According to a report from NASA’s Earth Observatory…

At the end of April 2017, just 6 percent of the United States was afflicted by drought, the lowest level in 17 years of analysis by the U.S. Drought Monitor. That’s a substantial turnaround from a few years ago, when long and short term droughts spread across much of the nation.

The news marks a downward trend from mid-2011, when many areas of the country began to experience drier-than-average weather. That summer, a headline in the U.S. Drought Monitor read: “‘Exceptional drought’ record for United States set in July.” By July 12, almost 12 percent of the contiguous United States was in an “exceptional” drought—including states as far flung as Oklahoma, New Mexico, and Florida.

“Two parts of the country that have composed a big portion of [its] drought area in the last decade, Texas and California, now have mostly normal conditions,” said Matthew Rodell, a hydrologist at NASA. “Texas’s drought broke in 2015, and California’s drought was alleviated by atmospheric rivers that brought heavy rains earlier this year. Combine that with recent precipitation across much of the northwestern and central parts of the nation, and the result is a much-wetter-than-normal map.”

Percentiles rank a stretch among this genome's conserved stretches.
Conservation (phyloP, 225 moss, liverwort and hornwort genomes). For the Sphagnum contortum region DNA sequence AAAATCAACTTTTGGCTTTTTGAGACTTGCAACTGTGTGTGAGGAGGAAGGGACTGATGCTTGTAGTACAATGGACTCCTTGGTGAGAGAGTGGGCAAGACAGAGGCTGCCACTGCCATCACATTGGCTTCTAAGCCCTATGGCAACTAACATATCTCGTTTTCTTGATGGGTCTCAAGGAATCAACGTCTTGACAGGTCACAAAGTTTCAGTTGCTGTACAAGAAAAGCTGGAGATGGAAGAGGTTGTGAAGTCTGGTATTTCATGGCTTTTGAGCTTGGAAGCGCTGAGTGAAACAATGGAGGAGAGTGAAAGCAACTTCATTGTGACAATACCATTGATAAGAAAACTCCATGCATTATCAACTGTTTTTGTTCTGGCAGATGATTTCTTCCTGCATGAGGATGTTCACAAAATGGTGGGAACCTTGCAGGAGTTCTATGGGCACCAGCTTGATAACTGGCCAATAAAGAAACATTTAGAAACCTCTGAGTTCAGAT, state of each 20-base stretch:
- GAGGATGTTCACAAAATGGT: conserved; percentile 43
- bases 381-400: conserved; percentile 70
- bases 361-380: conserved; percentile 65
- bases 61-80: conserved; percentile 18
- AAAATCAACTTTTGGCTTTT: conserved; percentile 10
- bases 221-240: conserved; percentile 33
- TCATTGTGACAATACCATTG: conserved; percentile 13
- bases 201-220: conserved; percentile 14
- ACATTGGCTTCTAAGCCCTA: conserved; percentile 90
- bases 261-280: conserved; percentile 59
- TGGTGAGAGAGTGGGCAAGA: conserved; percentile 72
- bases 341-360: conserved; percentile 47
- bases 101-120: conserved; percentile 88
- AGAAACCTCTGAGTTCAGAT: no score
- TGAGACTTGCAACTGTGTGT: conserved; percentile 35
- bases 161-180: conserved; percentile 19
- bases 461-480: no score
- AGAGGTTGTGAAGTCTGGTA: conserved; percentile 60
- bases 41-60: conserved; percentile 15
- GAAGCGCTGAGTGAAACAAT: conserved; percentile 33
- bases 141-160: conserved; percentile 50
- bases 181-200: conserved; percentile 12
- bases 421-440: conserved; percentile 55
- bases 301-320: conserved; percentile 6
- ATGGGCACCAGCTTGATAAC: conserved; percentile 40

Conditions have since taken a 180-degree turn. Several seasons of heavy rains in the south and southeast increased soil moisture—but also caused flooding in some instances. States that were scorched by wildfires in 2016—parts of the Carolinas, Tennessee and Virginia—have been saturated with recent downpours. California, which endured a record-setting drought for several years, has soaked up the moisture in the past nine months. On April 7, 2017, Governor Jerry Brown lifted the state of emergency in most areas.

While plentiful rain signals an end to some record-breaking dry spells, multiple years of unusually hot, dry weather have left lasting damage, killing millions of trees and slowing down crop production.



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